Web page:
Admittedly, it’s really always time to be talking about Wonder Woman.
I love Wonder Woman. It’s partially because she’s an ageless, wise, beautiful, flying, divinely ordained warrior who is stronger than some Kryptonians. It’s partially because, unlike Batman and Superman (the other two of the DC Comics “Big Three”), she does not have a character flaw that prevents her from killing people who deserve it. And it’s partially because she’s an enduring feminist icon—a female superhero who took a front-lines, physical combat role at a time when most female superheroes had psionic powers that did not require that they “get in the trenches with the boys,” as it were.
A lot of people don’t “get” Wonder Woman. And I understand why.
In the 1990s, both Batman and Superman got their own animated series (Batman TAS and Superman TAS, both within the DCAU continuity, produced by Bruce Timm). Both Batman and Superman have multiple movies—even if most, or perhaps all, of those films leave something to be desired.
Wonder Woman has not had a series. She was one of the main characters in Justice League and Justice League: Unlimited. She has been a recurring character on the recent series, Young Justice, though, like most of the Justice League members, her presence has been sporadic as those heroes are not the focus of the show.
It has been nice to see Wonder Girl (Cassie Sandsmark) as one of the main characters on Young Justice. The episode in which we see her fighting alongside Wonder Woman was a real treat—for the viewers and for Cassie.
I hope that Wonder Woman gets to take center stage on the small screen or the big screen, and soon. A lot of us saw that abysmal television series pilot (in which she apparently could not fly and was not an Amazon?). We need something . . . better.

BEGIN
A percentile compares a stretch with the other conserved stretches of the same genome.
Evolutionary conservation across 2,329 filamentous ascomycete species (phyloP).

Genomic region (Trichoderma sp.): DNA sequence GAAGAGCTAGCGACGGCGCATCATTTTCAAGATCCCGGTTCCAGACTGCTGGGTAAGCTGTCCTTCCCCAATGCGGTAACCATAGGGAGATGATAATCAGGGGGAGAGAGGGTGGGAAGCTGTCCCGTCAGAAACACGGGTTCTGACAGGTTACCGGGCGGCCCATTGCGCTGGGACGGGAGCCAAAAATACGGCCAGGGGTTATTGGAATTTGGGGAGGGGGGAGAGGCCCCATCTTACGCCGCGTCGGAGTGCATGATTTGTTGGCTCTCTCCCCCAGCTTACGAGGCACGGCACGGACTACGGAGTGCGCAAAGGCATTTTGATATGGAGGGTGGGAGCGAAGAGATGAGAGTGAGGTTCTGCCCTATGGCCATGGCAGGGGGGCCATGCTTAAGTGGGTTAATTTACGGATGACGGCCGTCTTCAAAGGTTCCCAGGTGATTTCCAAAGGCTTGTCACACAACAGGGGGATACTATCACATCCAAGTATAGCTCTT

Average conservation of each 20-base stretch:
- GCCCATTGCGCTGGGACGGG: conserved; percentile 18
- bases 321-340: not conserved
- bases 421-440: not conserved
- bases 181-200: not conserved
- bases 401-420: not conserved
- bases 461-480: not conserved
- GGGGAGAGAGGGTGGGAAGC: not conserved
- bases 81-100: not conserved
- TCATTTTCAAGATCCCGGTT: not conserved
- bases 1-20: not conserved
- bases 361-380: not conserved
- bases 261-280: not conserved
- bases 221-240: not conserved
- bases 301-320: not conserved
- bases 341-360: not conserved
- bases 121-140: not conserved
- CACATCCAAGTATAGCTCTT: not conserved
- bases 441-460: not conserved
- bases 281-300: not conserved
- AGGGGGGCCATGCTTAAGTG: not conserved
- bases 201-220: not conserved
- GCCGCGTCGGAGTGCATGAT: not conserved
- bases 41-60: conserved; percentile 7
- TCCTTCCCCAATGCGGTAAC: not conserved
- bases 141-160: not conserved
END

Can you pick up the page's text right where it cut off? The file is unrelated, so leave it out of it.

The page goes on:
Though the division between male and female fans of graphic novel characters (along with video games and a number of other previous “boys club” areas) continues to dissolve, bridging the gender gap could always use some help.
An animated television series—viewable by children but also perfect for an adult audience—would be ideal for that. For a lot of people, Batman TAS is “the definitive Batman” (I happen to agree). Young Justice, which was recently, and accurately, named as the second-best television series based upon a comic book universe (though I cannot for the life of me find the link), is an extraordinary series. One which Cartoon Network, in its clearly diminishing wisdom, has decided to cancel (while renewing The Annoying Orange. And they shall rue the day).
Entertaining current fans (excepting those few who are inexplicably put off by animation) and drawing in a new fanbase for the entire DC Universe and for Wonder Woman is a win-win . . . and helps to lay the interest and groundwork for a live-action Wonder Woman film in a few years.
Remember—it is not just that girls of all ages could use some kick-ass role models on television. And it is not just that girls need to be reminded that superheroes are for them, too—it’s not just “a guy thing.” Boys need to see kickass women, too. Young boys need to see it. Teen boys need to see it. I also think that there are are adult men who need to see a woman who is strong in body and strong in personality.
Also, a Wonder Woman series might be an excellent opportunity to introduce a slightly different uniform. I mean, Batman’s costume has certainly evolved since the days of Adam West. Wonder Woman has been wearing more or less the same outfit since she was fighting Nazis. Perhaps this Donna Troy costume is a good place to start?
And, as far as finding a live-action actress to portray Wonder Woman, I have to say that Jennifer Lawrence comes to mind.
PS: If you are anywhere close to being as huge of a Wonder Woman fan as I am, here are some other Wonder Woman screencaps that I have taken from Young Justice.